Presented is a foundry cast bronze plaque made from metal reclaimed during the 1927 restoration of the famous frigate USS Constitution. The plaque features a ship's wheel on a base, which reads: "This material was taken from US Frigate Constitution 1927." The inner barrel of the ship wheel features a raised relief image of the three-masted heavy frigate, with the text: "Old Ironsides, Launched 1797, 1804 Tripoli, 1812 Guerriere Java, 1815 Cyane Levant, U.S. Frigate Constitution."
Launched in 1797, the USS Constitution is the oldest commissioned warship still afloat. The Constitution is one of the six original frigates authorized by the Naval Act of 1794, and one of only three that were completed. Joshua Humphreys designed the ship and it was built by Edmund Hartt's shipyard in Boston. The three-masted ship has a southern live and white oak hull; Paul Revere made the ship's copper fastenings.
The Constitution first saw action during the Quasi-War with France, providing protection for American merchant shipping, and then in the Barbary War from 1801 to 1805 off the coast of Africa. She earned her legendary nickname "Old Ironsides" during the War of 1812. The Constitution defeated five British warships and captured numerous merchant ships. Her most famous sea battle was against the HMS Guerriere off the coast of Nova Scotia in August of 1812. During the battle, when a British cannonball bounced off the hull, a Constitution crewmember shouted, “Huzzah! Her sides are made of iron.”
Built at a time when wooden sailing vessel lasted only 10 to 15 years, by 1833 the Constitution was in need of repairs, yet was saved from becoming scrap when public opinion was stirred to salvage the ship. The publication of the Oliver Wendell Holmes' poem “Old Ironsides” helped to galvanize the public opinion.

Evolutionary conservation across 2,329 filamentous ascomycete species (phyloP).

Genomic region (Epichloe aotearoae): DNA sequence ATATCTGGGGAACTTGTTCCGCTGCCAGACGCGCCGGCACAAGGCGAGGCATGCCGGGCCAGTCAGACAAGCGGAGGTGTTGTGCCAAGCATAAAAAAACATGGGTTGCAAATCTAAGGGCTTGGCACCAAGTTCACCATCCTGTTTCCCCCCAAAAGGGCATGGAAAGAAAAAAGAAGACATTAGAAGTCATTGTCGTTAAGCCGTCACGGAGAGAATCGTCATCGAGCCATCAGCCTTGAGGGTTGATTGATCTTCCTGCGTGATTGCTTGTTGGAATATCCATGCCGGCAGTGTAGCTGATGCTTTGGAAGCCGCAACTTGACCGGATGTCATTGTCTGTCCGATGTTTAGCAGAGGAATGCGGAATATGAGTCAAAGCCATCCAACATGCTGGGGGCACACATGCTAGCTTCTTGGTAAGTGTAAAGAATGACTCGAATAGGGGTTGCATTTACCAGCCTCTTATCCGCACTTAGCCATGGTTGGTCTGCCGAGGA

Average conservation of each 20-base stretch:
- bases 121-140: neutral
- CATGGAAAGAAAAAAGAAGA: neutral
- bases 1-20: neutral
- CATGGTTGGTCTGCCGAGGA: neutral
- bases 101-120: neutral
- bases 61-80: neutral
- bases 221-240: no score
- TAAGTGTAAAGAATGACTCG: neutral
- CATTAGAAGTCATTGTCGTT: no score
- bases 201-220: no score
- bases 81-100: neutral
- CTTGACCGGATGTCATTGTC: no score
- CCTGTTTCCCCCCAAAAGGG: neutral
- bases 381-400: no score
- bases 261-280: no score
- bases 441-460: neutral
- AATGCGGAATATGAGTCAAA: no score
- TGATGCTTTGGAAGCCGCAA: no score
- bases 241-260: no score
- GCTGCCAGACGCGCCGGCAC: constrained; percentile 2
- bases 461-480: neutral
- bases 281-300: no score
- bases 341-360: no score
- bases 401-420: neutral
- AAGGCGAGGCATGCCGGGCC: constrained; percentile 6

Recommissioned in 1835, Constitution was often the flagship of the assembled naval force, and served in the Atlantic, Mediterranean, and Pacific. She conducted anti-slavery operations as part of the African Squadron and captured the American slaver ship H.N. Gambrill in November of 1853.
When the Civil War broke out, the USS Constitution was used as a training ship for the U.S. Naval Academy. In 1873, the Navy decided that the ship would once again be overhauled to take part in the country’s centennial celebration. Although still in dry dock during the celebration, the Constitution carried valuable artwork to France for the Paris Exhibition of 1878. She was deemed unfit for service three years later.
Following restoration that began in 1925, she was recommissioned in July 1931 and sailed on a 90-port tour along United States' coasts. Constitution now serves as an educational and outreach symbol of courageous and patriotic naval service and is berthed at Pier One of the former Charlestown Navy Yard.
In fine condition. Cast bronze plaque, lead weighted base. Raised relief and engraved. The plaque measures 6 1/2"H x 6" W.
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